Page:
Edited extracts from a submission by Adventure Kokoda on the welfare of Papua New Guinean guides and carriers engaged in the Kokoda trekking industry. Link here to the full submission
PORT MORESBY - The welfare of PNG guides and carriers has been a contentious subject for some years, however the recent death of a carrier who was allegedly overloaded by an Australian trek operator has brought the issue of their exploitation to the forefront of the debate.
A recent forum organised by the Kokoda Track Authority (KTA) in Brisbane resulted in the CEO of PNG Tourism calling for a response to the issues raised but which could not be properly addressed due to agenda and time constraints.
This response to the draft minutes of the forum is based on the collective views of Adventure Kokoda trek leaders who have a combined total of 130 years professional army experience and who have led more than 520 expeditions across the trail over the past 27 years.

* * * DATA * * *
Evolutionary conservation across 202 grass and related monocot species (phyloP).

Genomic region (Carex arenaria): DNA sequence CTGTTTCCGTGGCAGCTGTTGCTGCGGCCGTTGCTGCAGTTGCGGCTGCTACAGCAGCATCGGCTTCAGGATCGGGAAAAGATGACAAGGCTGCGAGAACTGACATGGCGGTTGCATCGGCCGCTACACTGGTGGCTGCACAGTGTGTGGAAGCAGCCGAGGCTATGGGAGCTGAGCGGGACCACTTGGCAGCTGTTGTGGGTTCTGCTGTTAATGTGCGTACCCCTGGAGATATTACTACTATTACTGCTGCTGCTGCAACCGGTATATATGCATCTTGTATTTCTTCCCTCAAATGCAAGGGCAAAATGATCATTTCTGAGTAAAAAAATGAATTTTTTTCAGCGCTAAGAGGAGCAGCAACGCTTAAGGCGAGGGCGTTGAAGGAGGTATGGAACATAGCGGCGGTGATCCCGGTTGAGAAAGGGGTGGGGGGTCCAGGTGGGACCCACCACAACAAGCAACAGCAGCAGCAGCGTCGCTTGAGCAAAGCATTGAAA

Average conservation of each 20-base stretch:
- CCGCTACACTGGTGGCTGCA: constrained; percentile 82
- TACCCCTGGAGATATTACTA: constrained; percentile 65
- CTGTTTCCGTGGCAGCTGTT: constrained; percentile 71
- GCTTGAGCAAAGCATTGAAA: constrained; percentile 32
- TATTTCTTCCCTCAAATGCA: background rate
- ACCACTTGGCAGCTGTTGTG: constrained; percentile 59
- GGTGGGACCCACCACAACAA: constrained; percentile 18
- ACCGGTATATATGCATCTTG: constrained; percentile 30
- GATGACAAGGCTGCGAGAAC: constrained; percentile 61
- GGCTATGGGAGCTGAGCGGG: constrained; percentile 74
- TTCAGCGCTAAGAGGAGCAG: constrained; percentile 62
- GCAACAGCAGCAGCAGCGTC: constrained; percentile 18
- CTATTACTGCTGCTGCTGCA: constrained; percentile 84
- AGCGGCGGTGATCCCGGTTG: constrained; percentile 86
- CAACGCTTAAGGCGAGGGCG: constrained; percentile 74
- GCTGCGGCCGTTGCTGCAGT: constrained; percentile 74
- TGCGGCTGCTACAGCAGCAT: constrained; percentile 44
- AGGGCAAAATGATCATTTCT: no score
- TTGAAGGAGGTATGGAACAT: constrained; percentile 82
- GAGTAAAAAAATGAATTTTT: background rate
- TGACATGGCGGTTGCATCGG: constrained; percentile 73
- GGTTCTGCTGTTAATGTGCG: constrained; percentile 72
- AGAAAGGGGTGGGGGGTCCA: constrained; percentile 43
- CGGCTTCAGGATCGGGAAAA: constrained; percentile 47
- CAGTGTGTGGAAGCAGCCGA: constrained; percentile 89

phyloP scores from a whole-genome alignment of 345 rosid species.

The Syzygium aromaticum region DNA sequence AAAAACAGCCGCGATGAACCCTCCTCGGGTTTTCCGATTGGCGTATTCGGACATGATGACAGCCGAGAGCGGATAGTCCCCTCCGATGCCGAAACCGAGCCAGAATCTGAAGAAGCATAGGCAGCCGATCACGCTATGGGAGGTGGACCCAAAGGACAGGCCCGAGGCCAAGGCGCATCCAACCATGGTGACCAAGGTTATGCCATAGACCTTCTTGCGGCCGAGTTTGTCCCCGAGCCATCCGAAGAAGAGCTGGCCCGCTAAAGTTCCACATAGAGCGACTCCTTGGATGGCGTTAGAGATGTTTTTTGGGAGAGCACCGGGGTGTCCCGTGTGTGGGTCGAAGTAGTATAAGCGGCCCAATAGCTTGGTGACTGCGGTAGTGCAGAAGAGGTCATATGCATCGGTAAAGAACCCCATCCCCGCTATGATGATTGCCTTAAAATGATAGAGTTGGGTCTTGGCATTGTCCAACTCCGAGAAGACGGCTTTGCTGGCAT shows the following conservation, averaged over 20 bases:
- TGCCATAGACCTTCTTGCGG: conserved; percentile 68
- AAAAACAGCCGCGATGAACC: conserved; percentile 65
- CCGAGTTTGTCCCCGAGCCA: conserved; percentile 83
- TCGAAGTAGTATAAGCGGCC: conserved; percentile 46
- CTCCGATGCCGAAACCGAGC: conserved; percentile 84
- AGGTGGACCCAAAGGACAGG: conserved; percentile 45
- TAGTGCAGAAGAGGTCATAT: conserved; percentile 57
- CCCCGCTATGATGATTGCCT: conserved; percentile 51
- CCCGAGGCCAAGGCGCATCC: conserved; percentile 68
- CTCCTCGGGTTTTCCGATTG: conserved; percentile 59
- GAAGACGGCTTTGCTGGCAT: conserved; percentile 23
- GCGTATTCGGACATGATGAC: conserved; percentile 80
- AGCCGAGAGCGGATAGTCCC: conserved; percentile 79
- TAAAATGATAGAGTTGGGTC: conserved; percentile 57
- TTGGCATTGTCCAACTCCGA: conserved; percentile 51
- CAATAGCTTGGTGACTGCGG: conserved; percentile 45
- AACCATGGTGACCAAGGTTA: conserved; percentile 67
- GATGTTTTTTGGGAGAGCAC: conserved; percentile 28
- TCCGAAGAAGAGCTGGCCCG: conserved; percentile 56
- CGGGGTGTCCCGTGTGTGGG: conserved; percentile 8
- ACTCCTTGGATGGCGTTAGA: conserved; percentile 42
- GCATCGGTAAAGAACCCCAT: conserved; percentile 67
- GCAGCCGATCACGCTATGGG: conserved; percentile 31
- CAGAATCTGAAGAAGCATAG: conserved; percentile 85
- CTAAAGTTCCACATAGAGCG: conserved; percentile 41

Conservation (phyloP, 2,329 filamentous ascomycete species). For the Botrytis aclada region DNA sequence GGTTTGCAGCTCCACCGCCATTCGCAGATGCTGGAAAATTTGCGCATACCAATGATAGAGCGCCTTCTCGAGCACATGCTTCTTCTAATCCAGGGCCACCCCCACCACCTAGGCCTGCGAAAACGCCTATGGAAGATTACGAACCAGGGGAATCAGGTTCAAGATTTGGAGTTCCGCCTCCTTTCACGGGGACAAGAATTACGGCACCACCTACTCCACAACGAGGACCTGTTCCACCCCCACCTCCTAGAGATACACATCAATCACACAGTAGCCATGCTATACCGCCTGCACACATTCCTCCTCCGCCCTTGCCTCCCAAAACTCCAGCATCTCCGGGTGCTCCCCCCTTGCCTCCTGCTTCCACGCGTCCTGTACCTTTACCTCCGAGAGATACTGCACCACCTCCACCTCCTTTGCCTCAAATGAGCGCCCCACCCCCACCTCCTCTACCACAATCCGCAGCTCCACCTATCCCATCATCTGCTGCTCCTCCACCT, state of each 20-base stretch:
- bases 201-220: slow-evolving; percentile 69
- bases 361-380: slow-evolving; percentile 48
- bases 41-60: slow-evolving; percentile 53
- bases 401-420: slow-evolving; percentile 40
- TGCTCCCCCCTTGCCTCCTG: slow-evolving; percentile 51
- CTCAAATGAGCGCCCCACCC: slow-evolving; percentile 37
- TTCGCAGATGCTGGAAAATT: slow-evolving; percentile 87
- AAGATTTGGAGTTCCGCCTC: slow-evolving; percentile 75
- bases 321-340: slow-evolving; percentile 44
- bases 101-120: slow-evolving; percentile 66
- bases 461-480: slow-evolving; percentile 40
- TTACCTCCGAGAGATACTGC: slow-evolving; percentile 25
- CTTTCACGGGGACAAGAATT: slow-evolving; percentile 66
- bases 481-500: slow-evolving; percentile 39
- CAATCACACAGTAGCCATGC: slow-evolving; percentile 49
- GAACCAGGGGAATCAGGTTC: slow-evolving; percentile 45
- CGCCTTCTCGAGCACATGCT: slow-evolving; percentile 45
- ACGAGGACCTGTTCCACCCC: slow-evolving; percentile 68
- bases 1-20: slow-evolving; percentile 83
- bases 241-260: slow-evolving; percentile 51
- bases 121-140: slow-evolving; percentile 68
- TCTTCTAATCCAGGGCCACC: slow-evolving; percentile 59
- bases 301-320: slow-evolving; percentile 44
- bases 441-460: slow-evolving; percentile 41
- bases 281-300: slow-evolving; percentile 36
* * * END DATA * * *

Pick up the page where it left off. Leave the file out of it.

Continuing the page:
Our experience in protecting the welfare of our local guides and carriers is in line with the conclusions reached by Dr Geoffrey Vernon, Regimental Medical Officer for the 39th Battalion during the Kokoda campaign of World War II.
The KTA forum was conducted at short notice with insufficient time to prepare detailed submissions for discussion. As it transpired it was more of a briefing session. No notices of motion were provided, none was moved and the only substantive decision taken was to have another forum in May 2019.
The minutes of the previous Tour Operators Forum held in Cairns on 14-15 November were not tabled nor discussed in accordance with normal protocols. These minutes have now been outstanding for more than a year and the fact they have never been produced after trek operators went to considerable expense to attend is indicative of either negligent administration or a cover-up of some sort.